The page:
Depression Research Update Suicide

Forgiveness, Depression, and Suicidal Behavior among A Diverse Sample of College Students

Depression and suicide affect both the elderly and the young with young college students having a particular risk of developing the major depressive disorder and subsequently suicide. Suicide accounts for most death amongst college students ranking second as about 1,100 college students die every year by suicide. However, the risk is lower in college students compared to peers who are not in college.

Common risk factors include substance and alcohol abuse, negative life events, interpersonal problems, family separation and poor problem-solving ability. It is worth mentioning that about half of all college students meet the criteria of one DSM-IV-TR psychiatric disorder, with about 11% and 17% having the mood disorder and positive depressive symptoms respectively. Forgiveness is considered a key factor in religion and spirituality, forgiveness is believed to prevent anger, depression and hopeless hence thought to be important in reducing suicidal risk.  This study was carried out to ascertain the relationship between forgiveness and suicide.

In this study, 158 college students with diverse ethnicity were drawn for the cross-sectional study. They were classified using BDI-II (Beck et al., 1996) checking presence and severity of affective, cognitive, somatic and motivational symptoms of depression.  Forgiveness was tested using Brief Multi-dimensional Measure of Religiousness and Spirituality (BMMRS), and suicidal thoughts and behavior were tested using Suicidal Behaviors Questionnaire.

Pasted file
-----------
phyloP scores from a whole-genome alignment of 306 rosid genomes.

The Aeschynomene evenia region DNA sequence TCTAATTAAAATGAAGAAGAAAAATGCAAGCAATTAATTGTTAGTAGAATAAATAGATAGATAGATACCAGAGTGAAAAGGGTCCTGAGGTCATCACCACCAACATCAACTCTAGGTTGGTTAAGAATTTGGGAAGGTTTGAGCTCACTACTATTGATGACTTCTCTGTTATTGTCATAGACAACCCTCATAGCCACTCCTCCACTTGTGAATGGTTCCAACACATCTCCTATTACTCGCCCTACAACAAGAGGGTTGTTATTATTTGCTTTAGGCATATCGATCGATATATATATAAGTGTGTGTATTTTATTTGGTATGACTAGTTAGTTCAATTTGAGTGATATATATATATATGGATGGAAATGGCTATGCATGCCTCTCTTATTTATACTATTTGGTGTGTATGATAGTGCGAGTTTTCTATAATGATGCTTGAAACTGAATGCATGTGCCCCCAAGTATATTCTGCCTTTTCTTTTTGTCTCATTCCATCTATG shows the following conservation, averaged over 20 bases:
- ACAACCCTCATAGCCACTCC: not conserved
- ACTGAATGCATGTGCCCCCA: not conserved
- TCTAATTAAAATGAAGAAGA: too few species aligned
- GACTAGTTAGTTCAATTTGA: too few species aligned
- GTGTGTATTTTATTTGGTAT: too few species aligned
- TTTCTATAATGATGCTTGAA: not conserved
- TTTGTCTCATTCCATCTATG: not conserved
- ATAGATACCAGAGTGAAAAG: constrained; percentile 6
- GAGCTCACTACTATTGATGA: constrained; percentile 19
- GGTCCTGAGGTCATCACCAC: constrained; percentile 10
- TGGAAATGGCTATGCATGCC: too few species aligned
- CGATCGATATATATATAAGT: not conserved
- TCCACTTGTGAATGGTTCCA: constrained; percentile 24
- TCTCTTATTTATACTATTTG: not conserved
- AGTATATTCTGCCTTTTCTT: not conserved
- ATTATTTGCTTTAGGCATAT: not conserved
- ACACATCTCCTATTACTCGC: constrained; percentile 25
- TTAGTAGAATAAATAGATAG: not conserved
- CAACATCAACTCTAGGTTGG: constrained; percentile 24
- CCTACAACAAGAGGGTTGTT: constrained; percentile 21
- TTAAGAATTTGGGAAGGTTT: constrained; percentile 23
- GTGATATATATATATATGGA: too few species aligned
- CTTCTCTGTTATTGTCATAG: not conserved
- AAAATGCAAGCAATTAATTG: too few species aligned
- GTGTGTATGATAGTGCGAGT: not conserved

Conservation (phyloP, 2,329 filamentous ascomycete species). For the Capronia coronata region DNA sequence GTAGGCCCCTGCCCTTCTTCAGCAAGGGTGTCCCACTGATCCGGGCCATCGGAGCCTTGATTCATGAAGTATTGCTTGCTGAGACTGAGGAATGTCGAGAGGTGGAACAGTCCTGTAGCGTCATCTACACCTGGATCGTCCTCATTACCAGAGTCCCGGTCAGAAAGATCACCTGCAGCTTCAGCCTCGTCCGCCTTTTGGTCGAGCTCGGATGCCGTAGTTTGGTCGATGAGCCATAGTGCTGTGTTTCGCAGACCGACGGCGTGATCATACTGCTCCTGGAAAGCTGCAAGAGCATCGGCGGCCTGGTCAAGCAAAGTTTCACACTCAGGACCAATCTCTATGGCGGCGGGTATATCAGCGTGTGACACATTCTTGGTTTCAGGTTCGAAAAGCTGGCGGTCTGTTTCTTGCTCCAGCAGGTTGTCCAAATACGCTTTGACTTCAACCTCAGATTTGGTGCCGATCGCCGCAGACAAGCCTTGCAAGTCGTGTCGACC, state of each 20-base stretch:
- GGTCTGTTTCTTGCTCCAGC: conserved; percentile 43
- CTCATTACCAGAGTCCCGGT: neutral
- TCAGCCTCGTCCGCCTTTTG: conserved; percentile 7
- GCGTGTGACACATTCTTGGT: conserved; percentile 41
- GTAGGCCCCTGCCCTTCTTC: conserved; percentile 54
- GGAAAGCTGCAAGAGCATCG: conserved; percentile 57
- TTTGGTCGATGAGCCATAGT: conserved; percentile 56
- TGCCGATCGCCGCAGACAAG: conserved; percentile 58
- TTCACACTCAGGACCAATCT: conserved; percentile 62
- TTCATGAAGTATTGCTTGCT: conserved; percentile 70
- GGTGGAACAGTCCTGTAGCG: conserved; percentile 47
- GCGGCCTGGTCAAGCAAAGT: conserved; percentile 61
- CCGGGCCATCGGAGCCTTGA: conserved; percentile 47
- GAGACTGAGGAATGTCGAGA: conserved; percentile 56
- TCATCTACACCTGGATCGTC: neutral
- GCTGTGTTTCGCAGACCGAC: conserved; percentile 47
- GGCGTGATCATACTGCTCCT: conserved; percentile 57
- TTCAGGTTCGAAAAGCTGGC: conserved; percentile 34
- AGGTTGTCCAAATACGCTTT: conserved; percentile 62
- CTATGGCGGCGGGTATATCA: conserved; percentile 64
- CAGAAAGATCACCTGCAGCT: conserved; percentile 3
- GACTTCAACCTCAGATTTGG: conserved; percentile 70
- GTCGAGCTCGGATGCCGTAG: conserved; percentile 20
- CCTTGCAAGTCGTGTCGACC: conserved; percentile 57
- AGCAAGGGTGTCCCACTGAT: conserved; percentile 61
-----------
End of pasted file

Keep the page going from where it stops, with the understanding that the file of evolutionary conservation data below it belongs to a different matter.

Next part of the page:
The result obtained showed that 66 (42%) reported severe depressive symptoms, the remainder had mild depressive symptoms. 78 (49%) reported suicidal attempts/ idea at least once in their lifetime and 59 (37%) reported suicidal idea in the last one year. 53 (34%) of students have previously told a friend suicidal intent, and 29 (18%) suggested possible suicide attempts in future. In an analysis of forgiveness and suicide, self-forgiveness had a significant relationship with fewer depressive symptoms than forgiveness from God. Self-forgiveness had an indirect effect on depressive symptoms hence it was found to be associated with lower levels of suicidal behavior. However, the weak relationship between forgiveness of others and suicidal behavior is strengthened when the effect of depression is accounted for.

It was found out that self-forgiveness is a way of solving interpersonal crises, coping with stressful life, aids individuals in progressing cognitively and emotionally beyond stressful events in their past involving humans hence easy reconciliation. This helps and individual to be at peace with his/her mind hence a reduction in possible depressive symptoms which can trigger suicidal ideas.

Forgiveness is associated with a reduction in stress levels with a much greater sense of perceived self-control that is often lacking in individuals at risk of suicide. Such self-forgiveness helps inter and intrapersonal functioning with reduced risk of depression and suicide.

Before this study, no previous data or study assessed the relationship between forgiveness, depressive symptoms, and suicidal behavior. However, this study showed forgiveness may be associated with lower levels of depressive symptoms as it aids in reducing interpersonal stress which often translates to increase the risk of suicidal ideation.  It is recommended that more studies should be carried out to assess the association of forgiveness to psychopathology.

You have just read a summary of the research paper: Hirsch, J. K., Webb, J. R., & Jeglic, E. L. (2011). Forgiveness, depression, and suicidal behavior among a diverse sample of college students. Journal of clinical psychology67(9), 896-906. Full-text available here.

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